For example, think of a population of bacteria growing in a chemostat, in  logarhythmic growth phase, with effectively infinite resources. Natural selection operates here, without any interaction between the bacteria, without competition for resources, but simply as a result of different division times. Is this “competition”? Well, not by the technical definition, but the ambiguity of the term enables it to be commonly claimed as such.

In other words, the term covers a very large ground, and with such a large ground of behavior all covered by a single word, it’s hardly surprising that competition appears ubiquitous, and that other forms of behavior come to be overlooked.

To make matters worse, there are also other ways by which alternative modes of behavior were made invisible, especially during this period. For example, cooperative interactions are not mathematically distinguishable from competitive inter-actions in the Lotka-Volterra equations (the standard equations), and thus they are often just subsumed under the larger category of “competition.”

Yet another way alternative modes of behavior can be made invisible, even keeping to the technical definition of competition, is through the assumption that resources are fixed, that they can be represented as a zero-sum game. Is this in fact true?

Over the last 20 years, ecologists and evolutionary biologists have come a long way. There has been a realization that this very simple, primitive picture of nature as “red in tooth and claw” is woefully inadequate. It not only leaves out mutualism and cooperation, but a wide range of behavior, including symbiosis, tit-for-tat interactions, and perhaps most important of all, niche construction. Resources, it turns out, are not in general fixed, but often created.

How come there has been a shifting emphasis from competition to cooperation over the last 20 years? Partly, more sophisticated forms of analysis have come into play, enabled in part by bigger computers, in part by the mathematics of nonlinear dynamical systems. But that’s not the whole story. There are other phenomena in science and biology where we see striking changes over the last 30 years as well. One that I’ve written about is the discovery of what is called in biological literature “maternal affects.” Maternal affects have been “discovered” in developmental biology, in evolutionary biology, and in ecology, and I once collected a whole set of accounts from the literature of why there was this sudden interest in phenomena that have in fact been known about for a very long time. Some authors suggested an interesting explanation, to wit: scientists used to be sexist but now we know better.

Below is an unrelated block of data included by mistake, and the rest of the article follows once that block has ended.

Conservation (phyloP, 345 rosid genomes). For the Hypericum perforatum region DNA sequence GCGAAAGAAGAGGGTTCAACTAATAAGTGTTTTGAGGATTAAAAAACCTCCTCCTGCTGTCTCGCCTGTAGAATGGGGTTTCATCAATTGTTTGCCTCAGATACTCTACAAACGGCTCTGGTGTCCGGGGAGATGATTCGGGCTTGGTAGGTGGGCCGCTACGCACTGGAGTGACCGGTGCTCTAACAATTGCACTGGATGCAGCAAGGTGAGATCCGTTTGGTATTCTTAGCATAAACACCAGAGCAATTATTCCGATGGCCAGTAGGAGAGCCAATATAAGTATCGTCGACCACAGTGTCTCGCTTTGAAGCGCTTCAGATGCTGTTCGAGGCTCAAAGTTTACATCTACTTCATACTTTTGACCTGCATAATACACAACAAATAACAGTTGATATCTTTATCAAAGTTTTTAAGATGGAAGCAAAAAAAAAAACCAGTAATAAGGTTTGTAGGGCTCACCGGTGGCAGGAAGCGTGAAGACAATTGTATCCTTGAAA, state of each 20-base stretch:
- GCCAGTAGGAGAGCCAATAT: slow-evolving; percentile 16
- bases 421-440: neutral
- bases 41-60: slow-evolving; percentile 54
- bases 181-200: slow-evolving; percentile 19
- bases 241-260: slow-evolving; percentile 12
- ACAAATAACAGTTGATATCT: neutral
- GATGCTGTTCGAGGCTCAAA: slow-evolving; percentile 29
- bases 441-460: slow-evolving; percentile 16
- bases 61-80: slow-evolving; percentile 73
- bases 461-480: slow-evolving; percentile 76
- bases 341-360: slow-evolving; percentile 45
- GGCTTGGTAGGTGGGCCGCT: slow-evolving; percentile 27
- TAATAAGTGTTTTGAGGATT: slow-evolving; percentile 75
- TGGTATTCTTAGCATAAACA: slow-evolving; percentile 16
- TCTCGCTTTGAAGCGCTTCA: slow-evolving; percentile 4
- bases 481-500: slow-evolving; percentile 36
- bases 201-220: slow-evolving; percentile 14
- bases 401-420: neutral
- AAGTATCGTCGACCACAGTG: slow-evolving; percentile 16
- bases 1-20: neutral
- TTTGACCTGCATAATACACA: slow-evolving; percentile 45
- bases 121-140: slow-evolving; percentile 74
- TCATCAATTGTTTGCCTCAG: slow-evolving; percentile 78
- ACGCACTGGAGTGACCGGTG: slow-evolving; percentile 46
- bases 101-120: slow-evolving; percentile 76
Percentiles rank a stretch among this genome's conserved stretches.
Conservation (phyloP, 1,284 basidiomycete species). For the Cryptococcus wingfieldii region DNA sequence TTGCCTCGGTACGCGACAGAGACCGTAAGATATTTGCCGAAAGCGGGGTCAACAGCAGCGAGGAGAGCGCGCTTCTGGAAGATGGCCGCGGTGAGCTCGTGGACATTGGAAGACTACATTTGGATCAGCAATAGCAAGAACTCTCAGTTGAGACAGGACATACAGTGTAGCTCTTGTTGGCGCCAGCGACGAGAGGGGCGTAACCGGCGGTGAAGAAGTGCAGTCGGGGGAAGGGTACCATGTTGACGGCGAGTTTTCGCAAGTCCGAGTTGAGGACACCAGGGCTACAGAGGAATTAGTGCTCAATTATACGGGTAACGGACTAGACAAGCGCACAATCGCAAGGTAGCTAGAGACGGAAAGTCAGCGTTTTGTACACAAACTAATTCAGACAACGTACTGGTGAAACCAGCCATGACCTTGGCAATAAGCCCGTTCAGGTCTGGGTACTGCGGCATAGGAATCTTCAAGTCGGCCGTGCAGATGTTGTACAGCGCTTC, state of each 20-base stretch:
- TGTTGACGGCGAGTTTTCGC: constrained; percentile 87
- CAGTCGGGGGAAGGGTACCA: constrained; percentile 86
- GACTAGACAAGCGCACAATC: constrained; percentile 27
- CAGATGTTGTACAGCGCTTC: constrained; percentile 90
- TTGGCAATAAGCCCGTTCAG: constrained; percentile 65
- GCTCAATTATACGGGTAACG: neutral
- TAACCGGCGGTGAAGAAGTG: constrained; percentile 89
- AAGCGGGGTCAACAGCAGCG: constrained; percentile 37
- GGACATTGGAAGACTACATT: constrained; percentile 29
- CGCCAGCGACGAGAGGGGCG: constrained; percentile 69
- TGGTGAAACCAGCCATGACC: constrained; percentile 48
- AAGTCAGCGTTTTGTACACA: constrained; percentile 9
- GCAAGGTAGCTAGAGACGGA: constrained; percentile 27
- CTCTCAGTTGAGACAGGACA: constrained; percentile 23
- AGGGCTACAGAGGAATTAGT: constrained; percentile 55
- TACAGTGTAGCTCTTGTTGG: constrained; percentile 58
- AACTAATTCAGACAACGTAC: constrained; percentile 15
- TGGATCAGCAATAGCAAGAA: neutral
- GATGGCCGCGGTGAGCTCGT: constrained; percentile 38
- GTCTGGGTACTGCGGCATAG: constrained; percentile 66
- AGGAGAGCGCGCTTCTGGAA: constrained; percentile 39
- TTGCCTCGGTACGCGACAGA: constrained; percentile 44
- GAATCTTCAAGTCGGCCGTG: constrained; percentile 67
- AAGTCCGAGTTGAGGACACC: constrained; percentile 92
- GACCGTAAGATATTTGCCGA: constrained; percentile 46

Others had a different explanation. For example, I attended a meeting about recent changes in our understanding of primate behavior along these same axes, where it was suggested that the change was due to the number and primacy of women scientists. This is an intriguing suggestion, but I don’t think it is right, for the simple reason that women do not bring a change of ideology with their bodies. Ideology is not chromosomal. We have to think about the question in a different way.

Over the last 30 years, we have lived through a major revolution in gender ideology. This was not a biological revolution, but a cultural revolution, and that transformation had everything to do with there being more women in science today. It also had everything to do with changing expectations about male and female behavior. We have learned, for example, that women can be competitive, selfish, even aggressive, and that men can be cooperative, altruistic, and gentle. In other words, our ideas about the meaning of masculinity and femininity have changed.

Sensitivity to the difference between gender ideology and the facts of nature, and to the ways we tend to impose our ideas onto those “facts,” was, I think, the single most important feature of feminist analyses. And the basic fact is that, over the last 30 years, our gender ideology has changed.

For our purposes here, the crucial point is that the changes in our ideas, the changes in the way we look at the world, have opened up new conceptual spaces. They have made new kinds of thinking possible. Like, for example, the notion that the egg can be active in the fertilization process. Amazing! Or the idea that cooperation might be useful in evolution. Or, as Adam Smith thought was absolutely obvious, the idea that sympathy might be a natural attribute of humans, and of many other animals as well.

These new ideas and new conceptual spaces opened up new research opportunities, and if there is anything that can be said about scientists in general, it is that they are, by the nature of their profession, always on the lookout for new opportunities, new fields to plough, new stones to overturn. I welcome all of this rethinking of evolutionary biology, and I want to suggest that the cultural revolution that we lived through did in fact play a role in our shifting attentions.

This talk is from the panel discussion “Evolution, Cooperation, and Gender,” held at Harvard Divinity School on April 12, 2007.

Evelyn Fox Keller is Professor of the History and Philosophy of Science at MIT. Her books include Reflections on Gender and Science (1985) and The Century of the Gene (2000). This talk is from the panel discussion “Evolution, Cooperation, and Gender,” held at HDS on April 12, 2007.